Whose Streets? Our Streets!

  • Traffic Stops Must Stop Leading to Black Deaths


About WSOS

For over a century, the laws and policies that govern how we use streets in Seattle, WA, have largely been written, enforced, and adjudicated by white people.  Whose Streets? Our Streets! (WSOS) is a BIPOC (Black, Indigenous, and People of Color) workgroup, convened in July 2020 by Seattle Neighborhood Greenways, dedicated to reviewing and revising laws and policies to better meet the needs and support the lives of all street users — in particular, the BIPOC community who have historically been excluded from the full and free use of this shared public space.

WSOS uses a pro-equity, anti-racist framework to review laws and policies governing the use of streets and also develop a vision of, and recommendations for, how our streets can be safe, thriving places without the use of armed police.

Organizing Values

  • People First. Place over Space. 
  • System changes over individual changes.
  • Decriminalizing poverty. 


  1. Cease involvement of the police in traffic enforcement.
  2. Prioritize non-punitive methods for making streets safer.
  3. Abolish enforcement of actions that don’t harm other people.
  4. Invest in communities of color, and trust, support, and invest in the owners and experts of those communities.

Our full values, principles, and recommendations can be found here.

What’s Happening Now

In 2022, WSOS is partnering with SDOT’s Vision Zero team to conduct community conversations about public safety and produce a report of our findings and recommendations from BIPOC community members.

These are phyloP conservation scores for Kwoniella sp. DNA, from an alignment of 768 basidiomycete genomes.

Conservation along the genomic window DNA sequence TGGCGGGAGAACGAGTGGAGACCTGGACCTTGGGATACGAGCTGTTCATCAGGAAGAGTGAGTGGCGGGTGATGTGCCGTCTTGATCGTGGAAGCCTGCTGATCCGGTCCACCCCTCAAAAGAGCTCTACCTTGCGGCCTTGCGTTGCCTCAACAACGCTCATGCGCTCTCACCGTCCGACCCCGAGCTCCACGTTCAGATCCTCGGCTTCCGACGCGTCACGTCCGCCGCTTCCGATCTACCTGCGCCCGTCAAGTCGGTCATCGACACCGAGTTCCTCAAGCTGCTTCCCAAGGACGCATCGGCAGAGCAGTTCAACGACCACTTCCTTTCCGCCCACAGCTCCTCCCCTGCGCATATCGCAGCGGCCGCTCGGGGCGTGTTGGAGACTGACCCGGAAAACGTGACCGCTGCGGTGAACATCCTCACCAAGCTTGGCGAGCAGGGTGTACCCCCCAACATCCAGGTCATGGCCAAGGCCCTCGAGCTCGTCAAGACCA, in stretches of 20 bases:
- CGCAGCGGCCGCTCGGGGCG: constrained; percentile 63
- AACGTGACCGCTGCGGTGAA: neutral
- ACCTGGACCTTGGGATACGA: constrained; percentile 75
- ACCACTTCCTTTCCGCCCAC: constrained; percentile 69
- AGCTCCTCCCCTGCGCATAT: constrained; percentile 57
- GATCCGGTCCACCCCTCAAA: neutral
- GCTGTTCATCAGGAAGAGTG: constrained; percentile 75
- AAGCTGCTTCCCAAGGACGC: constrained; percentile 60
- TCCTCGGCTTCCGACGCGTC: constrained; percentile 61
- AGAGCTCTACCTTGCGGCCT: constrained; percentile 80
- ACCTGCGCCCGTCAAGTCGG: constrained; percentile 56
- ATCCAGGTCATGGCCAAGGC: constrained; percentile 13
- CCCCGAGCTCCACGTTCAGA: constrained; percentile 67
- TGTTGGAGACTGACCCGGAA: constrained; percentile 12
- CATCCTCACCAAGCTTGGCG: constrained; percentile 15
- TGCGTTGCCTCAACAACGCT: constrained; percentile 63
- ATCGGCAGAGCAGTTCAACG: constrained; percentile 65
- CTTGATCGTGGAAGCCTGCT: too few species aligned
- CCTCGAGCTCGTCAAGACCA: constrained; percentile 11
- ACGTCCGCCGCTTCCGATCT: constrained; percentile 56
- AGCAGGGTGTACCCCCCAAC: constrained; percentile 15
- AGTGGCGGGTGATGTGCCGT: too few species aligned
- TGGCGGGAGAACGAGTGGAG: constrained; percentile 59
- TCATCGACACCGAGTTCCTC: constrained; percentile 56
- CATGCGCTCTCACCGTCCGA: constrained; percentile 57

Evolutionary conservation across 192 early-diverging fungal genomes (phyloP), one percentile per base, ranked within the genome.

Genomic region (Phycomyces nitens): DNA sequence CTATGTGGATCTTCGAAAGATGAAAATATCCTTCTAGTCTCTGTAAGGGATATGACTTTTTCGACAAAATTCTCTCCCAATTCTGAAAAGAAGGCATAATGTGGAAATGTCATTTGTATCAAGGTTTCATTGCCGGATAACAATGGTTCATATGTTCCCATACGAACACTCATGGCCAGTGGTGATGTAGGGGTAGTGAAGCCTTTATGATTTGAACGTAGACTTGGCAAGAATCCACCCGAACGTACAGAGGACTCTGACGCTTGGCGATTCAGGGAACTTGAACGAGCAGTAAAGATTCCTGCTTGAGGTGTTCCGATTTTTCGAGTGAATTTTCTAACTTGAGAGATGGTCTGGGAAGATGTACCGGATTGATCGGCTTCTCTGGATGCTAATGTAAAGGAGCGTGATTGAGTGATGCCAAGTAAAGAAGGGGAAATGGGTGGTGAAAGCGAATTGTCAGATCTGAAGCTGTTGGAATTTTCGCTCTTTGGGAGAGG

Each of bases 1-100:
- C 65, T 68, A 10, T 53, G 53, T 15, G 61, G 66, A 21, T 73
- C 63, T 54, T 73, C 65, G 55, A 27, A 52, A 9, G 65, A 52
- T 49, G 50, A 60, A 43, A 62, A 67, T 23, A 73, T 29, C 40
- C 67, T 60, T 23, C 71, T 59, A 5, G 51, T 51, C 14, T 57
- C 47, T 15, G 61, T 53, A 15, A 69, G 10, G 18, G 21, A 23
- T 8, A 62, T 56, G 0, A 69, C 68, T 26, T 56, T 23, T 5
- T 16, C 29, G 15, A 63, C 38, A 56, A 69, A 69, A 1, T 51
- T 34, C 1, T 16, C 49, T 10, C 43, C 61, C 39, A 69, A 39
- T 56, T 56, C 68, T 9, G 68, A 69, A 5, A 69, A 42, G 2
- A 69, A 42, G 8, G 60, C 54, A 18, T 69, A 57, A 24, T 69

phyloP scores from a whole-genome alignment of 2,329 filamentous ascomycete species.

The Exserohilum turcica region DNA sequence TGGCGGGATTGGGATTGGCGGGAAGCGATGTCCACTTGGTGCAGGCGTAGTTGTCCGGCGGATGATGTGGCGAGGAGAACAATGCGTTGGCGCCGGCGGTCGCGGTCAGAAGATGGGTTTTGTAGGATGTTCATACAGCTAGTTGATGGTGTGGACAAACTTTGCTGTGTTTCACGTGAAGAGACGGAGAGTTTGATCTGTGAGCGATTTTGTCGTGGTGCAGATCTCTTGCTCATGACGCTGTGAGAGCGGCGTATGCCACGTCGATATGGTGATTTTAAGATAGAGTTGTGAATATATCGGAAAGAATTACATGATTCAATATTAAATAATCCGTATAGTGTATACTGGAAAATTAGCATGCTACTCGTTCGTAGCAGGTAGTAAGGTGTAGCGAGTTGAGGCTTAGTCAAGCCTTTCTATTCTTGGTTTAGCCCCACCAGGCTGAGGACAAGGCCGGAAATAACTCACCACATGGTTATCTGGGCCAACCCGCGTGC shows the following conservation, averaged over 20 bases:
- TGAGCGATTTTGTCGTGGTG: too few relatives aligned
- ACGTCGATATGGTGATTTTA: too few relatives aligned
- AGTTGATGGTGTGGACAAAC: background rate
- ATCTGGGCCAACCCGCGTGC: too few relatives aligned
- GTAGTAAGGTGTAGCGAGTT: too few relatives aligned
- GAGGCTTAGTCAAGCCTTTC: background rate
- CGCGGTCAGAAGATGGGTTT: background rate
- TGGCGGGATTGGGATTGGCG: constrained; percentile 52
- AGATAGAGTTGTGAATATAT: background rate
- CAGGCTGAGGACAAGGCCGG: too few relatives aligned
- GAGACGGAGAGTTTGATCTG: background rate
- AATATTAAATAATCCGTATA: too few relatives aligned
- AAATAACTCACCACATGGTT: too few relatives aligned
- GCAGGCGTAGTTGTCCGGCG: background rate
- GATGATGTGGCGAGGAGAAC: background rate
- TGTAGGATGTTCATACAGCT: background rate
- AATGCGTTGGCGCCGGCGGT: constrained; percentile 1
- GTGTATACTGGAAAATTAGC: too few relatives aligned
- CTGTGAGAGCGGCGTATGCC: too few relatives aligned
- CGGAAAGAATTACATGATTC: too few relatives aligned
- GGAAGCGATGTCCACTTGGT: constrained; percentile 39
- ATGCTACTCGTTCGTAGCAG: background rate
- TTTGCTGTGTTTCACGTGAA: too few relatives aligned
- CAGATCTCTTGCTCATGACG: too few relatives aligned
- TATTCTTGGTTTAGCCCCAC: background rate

Who should define what safety is?

  • Public Safety is currently defined by politicians, institutions, and legal structures as police, jails, prisons, probation, tickets, and more.
  • Public Safety as defined by community is Peacemaking, Transformative Justice, reproductive justice, food justice, housing justice, educational equity, a healthy environment, a Just Transition, and more.

Safety should be defined by the people who feel unsafe, not by those who are insulated from harm.


We are looking for BIPOC community members to join our workgroup!

Workgroup members receive a stipend of $45/hour. We are currently looking for people with strong community connections or with specific skillsets in: communications, facilitation and events. Contact [email protected] for more information.

Who We Are

Whose Streets? Our Streets! Workgroup Members:

Royal Alley-Barnes. Executive Director, Center on Contemporary Art.
Juan Jose Bocanegra. MEChA. El Centro de la Raza. La Raza Unida Party. American Indian Movement.
Clara Cantor. Community Organizer, Seattle Neighborhood Greenways.
Alex Lew. Transportation Planner, Sound Transit. Seattle Neighborhood Greenways Board.
Ayan Musse. Community organizer. Decriminalize Seattle. Seattle People’s Party. The People’s Institute Northwest.
Renaissance the Poet. Community Organizer, 350 Seattle.
Evalynn Romano. Community Organizer. UW Public Health Researcher. Clinical Social Worker.
KL Shannon. Community Organizer, Seattle Neighborhood Greenways. Seattle People’s Party. Jobs With Justice. Mothers for Police Accountability. Defender Association’s Racial Disparity Project. Seattle MLK Coalition.

Organizational mentions for informational purposes only. WSOS members are not representing organizations in an official capacity.



KL Shannon (Chair) – [email protected]